The Pony Row at Balmoral in 1861) raised no constitutional question but it was a delicious little comedy of manners. The Queen thought that her dear Highland ponies were being overworked by sonic of her guests. Accordingly she told Sir Henry Ponsonby, who was then an equerry and not yet Private Secretary, that the use of the ponies must be restricted to those who knew how to ride. Not that the art of equitation was necessary for controlling the Highland ponies. One had only to sit on and allow the pony to plod his own careful way up and down the mountain paths. Unhappily some of the riders knew so little about riding that they did not even know that. They unintentionally worried the ponies by superfluous guidance. Sir Henry Ponsonby humorously wrote about the authors of the row—those who rebelled against the Queen's order—that they were all persons who would not have dreamed of getting on the back of " a horse." The reader will sympathise with Sir Henry Ponsonby as the Queen did not wish her name to be brought into the matter lest she should seem inhospitable. Poor Sir Henry had to give the order without explaining its source.

The most amusing part of the row was the terrific exchange of letters between Sir Henry Ponsonby and the three outraged guests although all were living under the same roof. Secure indeed must a country be when such things can be allowed to take up the time of officialdom ! On second thoughts however, we must give the first place in " amusingness " not so much to the intra-mural exchange of letters in itself as to the assertion by Mr. Sahl, a German guest at Balmoral, that he had been deliLerately humiliated because Sir Henry Ponsonby was a soldier and he was only a civilian !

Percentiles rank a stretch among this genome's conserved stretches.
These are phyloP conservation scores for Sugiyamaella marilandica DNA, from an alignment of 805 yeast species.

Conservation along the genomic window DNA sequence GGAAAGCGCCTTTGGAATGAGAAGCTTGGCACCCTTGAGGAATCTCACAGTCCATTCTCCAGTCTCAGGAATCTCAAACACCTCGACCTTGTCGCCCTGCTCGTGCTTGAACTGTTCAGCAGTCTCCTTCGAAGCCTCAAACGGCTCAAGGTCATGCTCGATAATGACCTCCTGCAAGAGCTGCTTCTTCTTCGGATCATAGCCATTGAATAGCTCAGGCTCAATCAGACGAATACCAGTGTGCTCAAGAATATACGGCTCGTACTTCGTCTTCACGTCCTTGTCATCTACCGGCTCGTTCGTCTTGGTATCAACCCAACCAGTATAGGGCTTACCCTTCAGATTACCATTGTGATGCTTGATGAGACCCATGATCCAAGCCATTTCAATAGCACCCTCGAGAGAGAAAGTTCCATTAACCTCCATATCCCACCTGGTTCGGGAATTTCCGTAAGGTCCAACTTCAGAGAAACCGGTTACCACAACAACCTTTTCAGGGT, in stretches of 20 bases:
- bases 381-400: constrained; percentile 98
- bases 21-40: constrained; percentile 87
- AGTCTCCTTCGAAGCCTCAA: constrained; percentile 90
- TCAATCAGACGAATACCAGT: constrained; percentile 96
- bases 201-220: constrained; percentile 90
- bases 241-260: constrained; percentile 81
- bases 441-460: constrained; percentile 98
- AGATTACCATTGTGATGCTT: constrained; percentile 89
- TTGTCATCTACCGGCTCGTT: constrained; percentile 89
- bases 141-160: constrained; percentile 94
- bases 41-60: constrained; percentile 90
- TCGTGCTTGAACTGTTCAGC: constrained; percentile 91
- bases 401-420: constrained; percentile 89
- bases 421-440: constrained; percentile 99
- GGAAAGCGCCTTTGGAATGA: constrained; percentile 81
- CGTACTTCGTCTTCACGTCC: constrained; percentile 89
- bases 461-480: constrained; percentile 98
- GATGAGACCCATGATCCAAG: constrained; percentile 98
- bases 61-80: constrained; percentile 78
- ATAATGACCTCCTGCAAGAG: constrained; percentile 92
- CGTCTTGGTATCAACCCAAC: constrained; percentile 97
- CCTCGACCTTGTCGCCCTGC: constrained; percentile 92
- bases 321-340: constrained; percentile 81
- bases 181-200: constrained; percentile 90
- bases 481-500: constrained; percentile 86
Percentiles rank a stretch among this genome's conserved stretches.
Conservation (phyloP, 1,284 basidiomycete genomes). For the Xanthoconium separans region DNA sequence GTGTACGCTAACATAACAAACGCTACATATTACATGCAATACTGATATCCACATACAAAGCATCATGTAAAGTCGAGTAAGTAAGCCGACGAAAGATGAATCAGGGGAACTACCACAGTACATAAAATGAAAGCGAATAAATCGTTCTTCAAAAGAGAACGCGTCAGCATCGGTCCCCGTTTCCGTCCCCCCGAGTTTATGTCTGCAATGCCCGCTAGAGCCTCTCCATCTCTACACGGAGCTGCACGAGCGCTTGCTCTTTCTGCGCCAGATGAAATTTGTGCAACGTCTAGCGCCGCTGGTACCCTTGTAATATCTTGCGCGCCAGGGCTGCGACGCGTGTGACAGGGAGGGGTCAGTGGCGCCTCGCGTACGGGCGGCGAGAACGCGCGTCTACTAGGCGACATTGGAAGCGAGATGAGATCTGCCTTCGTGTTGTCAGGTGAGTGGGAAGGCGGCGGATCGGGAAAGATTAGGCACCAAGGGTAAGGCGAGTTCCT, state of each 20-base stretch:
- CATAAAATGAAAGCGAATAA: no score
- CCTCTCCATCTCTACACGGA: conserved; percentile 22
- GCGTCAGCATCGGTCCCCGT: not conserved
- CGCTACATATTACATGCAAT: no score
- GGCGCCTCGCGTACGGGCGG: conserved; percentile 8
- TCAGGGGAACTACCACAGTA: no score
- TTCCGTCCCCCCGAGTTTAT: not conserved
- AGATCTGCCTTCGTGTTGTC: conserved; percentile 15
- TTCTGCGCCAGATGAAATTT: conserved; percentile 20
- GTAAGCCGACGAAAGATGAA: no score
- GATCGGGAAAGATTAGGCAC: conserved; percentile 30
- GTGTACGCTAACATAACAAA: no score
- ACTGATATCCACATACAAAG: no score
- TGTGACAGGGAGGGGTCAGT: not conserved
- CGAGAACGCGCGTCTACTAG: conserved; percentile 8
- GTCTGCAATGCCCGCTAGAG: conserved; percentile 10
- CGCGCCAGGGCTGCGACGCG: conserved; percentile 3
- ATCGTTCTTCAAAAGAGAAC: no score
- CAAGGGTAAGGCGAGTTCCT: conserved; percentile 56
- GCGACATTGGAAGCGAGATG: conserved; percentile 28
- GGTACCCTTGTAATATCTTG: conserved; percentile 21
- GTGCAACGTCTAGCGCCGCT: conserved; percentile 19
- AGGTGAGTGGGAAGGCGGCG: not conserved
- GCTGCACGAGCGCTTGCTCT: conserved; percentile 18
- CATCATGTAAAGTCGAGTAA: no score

We should like to write about the Shah's visit of 1873 but we have no space and cannot do more than refer the reader to the delightful lightness of touch in the accounts of the Shah's visit written by General Sir Arthur Hardinge. For humour some of Sir Arthur Hardinge's remarks are the gems of the

book. We must'

ust Pass over also Sir William Harcourt's indigna- tion at being driven up to Osborne front East Cowes in the ■ " bathing carriage " instead of the usual landau.

Politically the most interesting statement in the book is that after Mr. Gladstone's retirement Lord Acton by mistake brought in Sir William Harcourt for an audience with the Queen instead or Lord Rosebery whom the Queen had really named as Mr. Gladstone's successor. Apparently Lord Acton did not hear what the Queen said, or was inattentive, having assumed that Sir William Harcourt would be invited to form the new Ministry. Mr. Gladstone had not been consulted by the Queen. Sir William Harcourt was at once dismissed by the Queen with perfect composure. Mr. A. G. Gardiner in his Life of Sir William Harcourt did not mention this mistake because, though he had heard of it, he could not find enough supporting evidence.